From playground to Olympic Games, and stops along the way, the club is open to children of all ages. We draw members from Oakville, Burlington, Mississauga, Milton, and Halton Hills. Whatever your aspirations, our goal is to help you reach your full potential.
New members are shown a proper warm-up for track and field at the very first practice, to prepare them for training and competition, and to avoid overuse injuries.
The basis of all of track and field is the sprints, and members are shown proper form and how to start a race appropriate to their age and ability.
A natural progression from the sprint, the only event in the original Olympic Games, is the long jump, and innovative coaching can provide drills that help the athlete to achieve height in the take-off.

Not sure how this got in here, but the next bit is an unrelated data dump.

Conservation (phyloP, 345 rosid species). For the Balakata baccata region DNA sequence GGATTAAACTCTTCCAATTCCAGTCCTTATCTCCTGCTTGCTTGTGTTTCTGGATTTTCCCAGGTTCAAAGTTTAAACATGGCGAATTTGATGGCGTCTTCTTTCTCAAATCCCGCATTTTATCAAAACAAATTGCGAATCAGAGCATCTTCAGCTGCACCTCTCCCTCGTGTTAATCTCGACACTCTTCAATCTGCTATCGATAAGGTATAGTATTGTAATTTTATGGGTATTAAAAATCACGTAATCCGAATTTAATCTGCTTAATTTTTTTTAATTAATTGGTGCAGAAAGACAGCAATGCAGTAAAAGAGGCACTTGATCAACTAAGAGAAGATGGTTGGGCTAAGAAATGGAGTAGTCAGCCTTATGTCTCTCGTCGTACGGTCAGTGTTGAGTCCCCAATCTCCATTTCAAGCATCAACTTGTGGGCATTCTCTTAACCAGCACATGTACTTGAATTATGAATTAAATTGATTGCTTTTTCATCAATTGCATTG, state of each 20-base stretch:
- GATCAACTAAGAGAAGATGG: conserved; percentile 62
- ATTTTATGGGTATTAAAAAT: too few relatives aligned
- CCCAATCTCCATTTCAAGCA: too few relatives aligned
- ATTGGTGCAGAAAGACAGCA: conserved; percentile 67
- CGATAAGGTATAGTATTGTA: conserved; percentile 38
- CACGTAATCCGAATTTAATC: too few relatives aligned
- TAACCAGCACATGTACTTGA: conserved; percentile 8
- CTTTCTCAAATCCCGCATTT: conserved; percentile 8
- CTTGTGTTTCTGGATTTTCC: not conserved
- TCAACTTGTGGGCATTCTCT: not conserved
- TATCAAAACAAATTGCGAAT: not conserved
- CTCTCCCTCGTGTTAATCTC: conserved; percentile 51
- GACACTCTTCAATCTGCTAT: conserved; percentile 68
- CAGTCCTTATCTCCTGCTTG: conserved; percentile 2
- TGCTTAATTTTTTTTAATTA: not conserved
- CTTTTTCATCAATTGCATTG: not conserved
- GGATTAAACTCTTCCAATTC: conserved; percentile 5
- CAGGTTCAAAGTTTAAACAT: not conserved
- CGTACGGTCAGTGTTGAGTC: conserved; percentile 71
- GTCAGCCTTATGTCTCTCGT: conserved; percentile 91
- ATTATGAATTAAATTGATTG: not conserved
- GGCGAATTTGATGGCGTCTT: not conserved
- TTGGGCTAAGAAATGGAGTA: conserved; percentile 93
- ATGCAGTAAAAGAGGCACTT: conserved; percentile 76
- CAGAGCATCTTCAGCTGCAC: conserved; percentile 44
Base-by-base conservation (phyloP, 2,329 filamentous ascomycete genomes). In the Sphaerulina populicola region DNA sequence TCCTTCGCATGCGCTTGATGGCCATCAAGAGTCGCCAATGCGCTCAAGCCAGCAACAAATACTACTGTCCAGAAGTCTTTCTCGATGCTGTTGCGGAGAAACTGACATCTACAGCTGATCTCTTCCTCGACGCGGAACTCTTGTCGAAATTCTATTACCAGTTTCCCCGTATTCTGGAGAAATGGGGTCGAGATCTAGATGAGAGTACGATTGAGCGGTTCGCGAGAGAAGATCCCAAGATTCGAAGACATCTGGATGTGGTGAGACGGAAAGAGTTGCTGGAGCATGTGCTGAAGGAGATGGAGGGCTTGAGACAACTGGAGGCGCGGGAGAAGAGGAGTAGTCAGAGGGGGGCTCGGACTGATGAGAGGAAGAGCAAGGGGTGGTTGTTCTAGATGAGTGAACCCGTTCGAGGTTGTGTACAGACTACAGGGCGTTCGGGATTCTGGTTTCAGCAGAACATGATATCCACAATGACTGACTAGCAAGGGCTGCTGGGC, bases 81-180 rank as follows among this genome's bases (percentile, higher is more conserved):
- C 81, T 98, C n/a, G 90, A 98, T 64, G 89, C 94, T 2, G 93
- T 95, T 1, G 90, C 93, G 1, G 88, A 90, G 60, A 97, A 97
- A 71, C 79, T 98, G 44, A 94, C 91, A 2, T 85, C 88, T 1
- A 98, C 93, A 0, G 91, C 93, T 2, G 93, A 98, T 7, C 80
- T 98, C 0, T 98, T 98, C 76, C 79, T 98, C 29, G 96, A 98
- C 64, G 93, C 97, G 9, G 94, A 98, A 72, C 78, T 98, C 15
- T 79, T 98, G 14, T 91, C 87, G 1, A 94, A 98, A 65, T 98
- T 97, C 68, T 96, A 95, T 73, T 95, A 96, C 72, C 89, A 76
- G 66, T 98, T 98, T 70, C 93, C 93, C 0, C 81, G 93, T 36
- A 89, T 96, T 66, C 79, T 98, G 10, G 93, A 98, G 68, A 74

Probably the most-ignored area of the sport, because of the lack of knowledgeable coaching, is the throwing events. the basic of the four being the shot put. There are four throwing events in track and field.
Almost anyone can jump over a hurdle, but it is those shown proper technique for quick and efficient negotiating of the fences that run away from the others. Track and field has three areas of hurdling: the sprint hurdles, from 80m to 110m; the intermediate hurdles, from 200m to 400m; and the distance hurdles (steeplechase), from 1500m to 3000m.
At certain times of the year, road races are offered by different groups, and some members may elect to use them for general fitness. Others use them to prepare for the longest running event in Olympic track and field, the marathon, measuring 42 kilometres.
Those that apply what they learn from qualified coaching can usually expect to reap rewards along the way, whether it be Personal Records or OFSSA Championships, as pictured here, for Junior girls high jump.
No longer part of Olympic track and field, cross-country running is actually good training for all areas of the sport, developing both physical and mental strength, as well as stamina.
And sometimes you want to reflect back on a job well done.